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Discussion in 'Fashion... In Depth' started by seahorseinstripe, Jun 25, 2010.
It's very dangerous to make assumptions about people based on what you read about them in the media.
i think its safe to make an assumption after thousands of blog posts...
i wonder if any of these luxury brands provide bloggers with a 1099 tax form for all the luxury goods they are receiving. it is income after all.
Not really, because a blog is not a reflection of the blogger's life as a whole. Fashion is just one of many segments of a blogger's life. I once wrote on my own blog that a blog is not an accurate representation of the blogger's life because it only shows what the blogger wants you to see. It's not objective. Even if it were, my point remains that you can't make assumptions, judge a person or think you know them until you've actually spent a considerable amount of time in their company.
Well, lets just say I wish every snobby person had taste like hers. It would be a better world.
All fashion personalities build up an outer persona that has little to do with their inner being.
To me, at the end of the day, she has a blog that doesn't contain one ugly image, not one boring image....whoever does the work (because obviously she can't do it all alone) is doing a fantastic job.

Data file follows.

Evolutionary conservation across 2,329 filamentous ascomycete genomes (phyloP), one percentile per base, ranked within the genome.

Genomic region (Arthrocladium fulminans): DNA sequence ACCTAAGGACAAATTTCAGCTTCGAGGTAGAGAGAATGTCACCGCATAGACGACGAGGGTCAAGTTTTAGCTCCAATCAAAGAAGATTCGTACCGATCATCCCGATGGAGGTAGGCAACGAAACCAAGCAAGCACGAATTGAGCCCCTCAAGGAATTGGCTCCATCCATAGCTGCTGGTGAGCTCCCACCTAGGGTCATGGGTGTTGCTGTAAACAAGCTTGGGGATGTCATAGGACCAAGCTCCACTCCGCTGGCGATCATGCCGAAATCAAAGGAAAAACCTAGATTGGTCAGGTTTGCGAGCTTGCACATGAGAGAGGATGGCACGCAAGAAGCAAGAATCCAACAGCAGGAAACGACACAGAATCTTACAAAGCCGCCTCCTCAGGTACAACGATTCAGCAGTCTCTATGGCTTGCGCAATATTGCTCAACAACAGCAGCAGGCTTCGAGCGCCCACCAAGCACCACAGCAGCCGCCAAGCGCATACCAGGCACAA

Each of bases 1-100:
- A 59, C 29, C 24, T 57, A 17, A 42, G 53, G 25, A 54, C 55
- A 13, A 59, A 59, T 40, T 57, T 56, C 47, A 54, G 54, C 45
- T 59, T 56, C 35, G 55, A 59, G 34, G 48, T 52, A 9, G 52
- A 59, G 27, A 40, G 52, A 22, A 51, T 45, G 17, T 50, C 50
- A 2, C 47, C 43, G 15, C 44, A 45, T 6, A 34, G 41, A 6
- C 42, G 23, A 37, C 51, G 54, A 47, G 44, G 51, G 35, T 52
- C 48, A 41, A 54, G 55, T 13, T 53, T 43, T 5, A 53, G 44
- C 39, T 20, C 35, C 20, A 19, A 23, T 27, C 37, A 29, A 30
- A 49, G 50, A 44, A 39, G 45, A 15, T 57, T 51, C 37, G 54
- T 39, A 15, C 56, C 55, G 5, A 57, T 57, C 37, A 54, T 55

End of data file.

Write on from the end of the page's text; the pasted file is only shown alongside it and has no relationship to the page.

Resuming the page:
^It's interesting how much discussion that article caused. Here's a rebuttal from buzzfeed:
Very interesting article. I think what separates a paid blogger vs a blogger who hasn't been tapped for events and collabos such as the examples listed above is that the paid bloggers, like it or not, have an aspirational quality to their lives (or, at least, they portray it that way) and that's what draws the viewers in. Companies look out for this and they make sure they cash in.
The thing that saddens me these days is that so many blogs are essentially only a advertisement/display for the newest clothes and products. It's not about fashion anymore, but about fashion products. Of course sometimes the styling is inspiring, but still, they just display or mix and match the newest products, which functions as an advertisement. I don't even see runway pics or moodboards, just outfit pictures and pictures of clothes they want to have. It's very consumerist and more about shopping than fashion. I don't know if the increasing collaborations with companies are the cause or effect of this, but still I wonder: where are the blogs with ideas about fashion, with an editorial quality in them?
As everything else that is done as a hobby
what really can be expected from individuals who doing that on a part time, as a hobby ? 95% will be copy paste information, and only a very minor percentage will produce creative ideas.
In my opinion, bloggers cannot compete with professional media workers that work on full time jobs, who are well educated, and have a budget.
In the beginning of fashion blogging (around 2004) there was a feeling of underground subculture going in the blogs, with a sense of innovation.... Since then, those bloggers got some piece of the Industry cake, showing falsely other bloggers, that there are short cuts into the fashion world and harming by that the whole point of blogging- personal genuine journalism.